How to Treat Dry Eye From Contact Lense Wear

Eye inflammations can be the consequence of body resistance to contact lenses and allergies to constituents present in cosmetics, the little applicators used to apply them, and the chemical cleansers applied to take them off.

You may use contact lenses|Contact lenses are ordinarily used to correct refractive errors, alleviate recurring eye diseases, or to improve your looks (by changing eye colour, for example). The contact lens is one of the few extraneous objects that get into intimate, prolonged contact with the sensitive tissues of your eye. It is, technically speaking, a synthetic implant, similar to such synthetic devices as silicone breast implants, artificial heart valves, etc. The contact lens has the potential to induce eye health issues because for as long as it is in your eye, it challenges the normal operation and the protective mechanisms.

Dry eye can develop from contact lens wear for varied causes.

Problems with Long-Term Wear

Over a long period, having contact lenses in the eye can dull the nerves of the cornea. Decreased corneal nerve reactions can lead to inadequate tear production and lesser blinking frequency. Infrequent blinking can compromise the eye, as lubrication is not evenly-spread all over the eye. Ultimately, this can give rise to a full-fledged dry eye syndrome.

A contact lens can perform its target function only if the quality of your tears is good enough to support the lens properly. Tears deficient in the watery tear layer or that vaporise too quickly do not enable the contact lens from refracting light properly. The eye will get very painful from the strain of uncorrected vision.

Problems with the Lens Itself

The lens bears down on your eye’s cornea. The relentless pressure can distort the curvature of the cornea and pack tight its fibrous tissues (called the stroma) into a thinner layer. The mechanical damage can raise the temperature of the eyelids and the cornea, rapidly causing inflammation.

The fabrication of contact lenses requires a high level of precision in curving the lens and a lens component that is clear, durable, non-toxic, and non-irritant. These manufacturing requirements are not always easily met. In addition, the cornea is a living membrane which continuously reshapes its curvature and thickness during the day and over time. This renders fitting a contact lens immensely laborious. Poor fitting can produce irregular astigmatism and other tvariations of corneal damage.

The lens material also is predisposed to sets up conditions for dryness. Soft contacts contain significant quantities of water. Ironically, as its water evaporates while the lens is lodged in your eye, the lens water can cause the eye’s own lubricants to evaporate along with it. Rigid contact lenses are made of plastic material that forces back water. In both cases, the lens itself contributes to the conditions for dry eye syndrome.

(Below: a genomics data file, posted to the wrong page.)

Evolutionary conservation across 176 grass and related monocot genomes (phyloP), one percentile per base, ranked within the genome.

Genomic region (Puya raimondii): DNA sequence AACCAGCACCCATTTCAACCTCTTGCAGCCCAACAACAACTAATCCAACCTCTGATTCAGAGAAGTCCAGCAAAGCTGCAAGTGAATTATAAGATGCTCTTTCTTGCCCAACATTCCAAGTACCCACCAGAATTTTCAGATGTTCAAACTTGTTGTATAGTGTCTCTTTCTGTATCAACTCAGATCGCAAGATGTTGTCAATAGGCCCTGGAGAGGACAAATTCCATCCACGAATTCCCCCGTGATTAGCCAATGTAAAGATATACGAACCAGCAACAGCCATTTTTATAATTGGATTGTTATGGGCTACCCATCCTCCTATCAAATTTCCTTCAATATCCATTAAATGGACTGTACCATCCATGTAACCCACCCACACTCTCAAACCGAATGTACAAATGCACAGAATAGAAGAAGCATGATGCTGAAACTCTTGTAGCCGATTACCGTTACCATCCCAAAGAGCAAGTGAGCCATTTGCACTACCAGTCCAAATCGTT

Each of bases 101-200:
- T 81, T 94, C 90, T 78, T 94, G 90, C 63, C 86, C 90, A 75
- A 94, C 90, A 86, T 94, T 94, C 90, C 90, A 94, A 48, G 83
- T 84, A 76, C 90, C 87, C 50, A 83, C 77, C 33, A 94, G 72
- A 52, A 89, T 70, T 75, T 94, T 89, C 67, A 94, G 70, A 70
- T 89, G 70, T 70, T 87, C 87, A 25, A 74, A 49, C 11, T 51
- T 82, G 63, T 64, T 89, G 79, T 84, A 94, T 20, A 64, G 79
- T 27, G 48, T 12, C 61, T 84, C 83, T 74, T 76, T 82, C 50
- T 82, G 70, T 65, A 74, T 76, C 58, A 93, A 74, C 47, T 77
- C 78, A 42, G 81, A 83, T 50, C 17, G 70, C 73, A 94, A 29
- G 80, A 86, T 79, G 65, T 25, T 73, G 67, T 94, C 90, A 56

The contact lens may also chafe the eye surface. They can capture dust particles or bacteria, which migrate under the lens, provoking inflammation and infection.

Problems due to Inadequate Hygiene

A very widespread disorder bothering contact lens wearers is giant papillary conjunctivitis (GPC). This disorder causes itching, redness, filmy vision, excessive mucous flow, and even little balls of swollen tissue on the margin of the upper eyelid.

GPC, contact dermatitis and other allergic reactions in the eye are likely to happen when proteins and fats are allowed overlay the lens. These substances come from a variety of sources, such as make-up and ingredients (such as thimerosal) found in lens-care solutions.

In the case of make-up, the cosmetics may not necessarily be those applied to the eye area itself but to the hair, face, or even the fingernails. A very frequent irritant is the emulsifier found in water-based mascara (such as sodium borate and ammonium), which can irritate the inner lining of the eyelid (conjunctiva). Other frequent contributors of allergenic compounds are fragrance ingredients, preservatives and emulsifiers in various cosmetic products, as well as antibiotics and corticosteroids in topical medications.

To help prevent GPC and allergic reaction, carry out enzyme treatments at least weekly on the lenses, be guided by proper lens-care techniques, and use preservative-free lens care solutions. If you use mascara, make do with anhydrous, waterproof mascara instead. Thickening mascara and cream eye shadows are also better than lash-lengthening mascara and powder shadows (which contain pigments and fibres that easily get into the eye).

Whilst contact lenses can be very useful in vision problems and disease treatment, their use is not without risk. It is essential to get regular advice from your physician and to practise adequate hygiene. You can ask your physician about medication to help lubricate your eyes, such as cyclosporine combined with castor oil to promote tear production.

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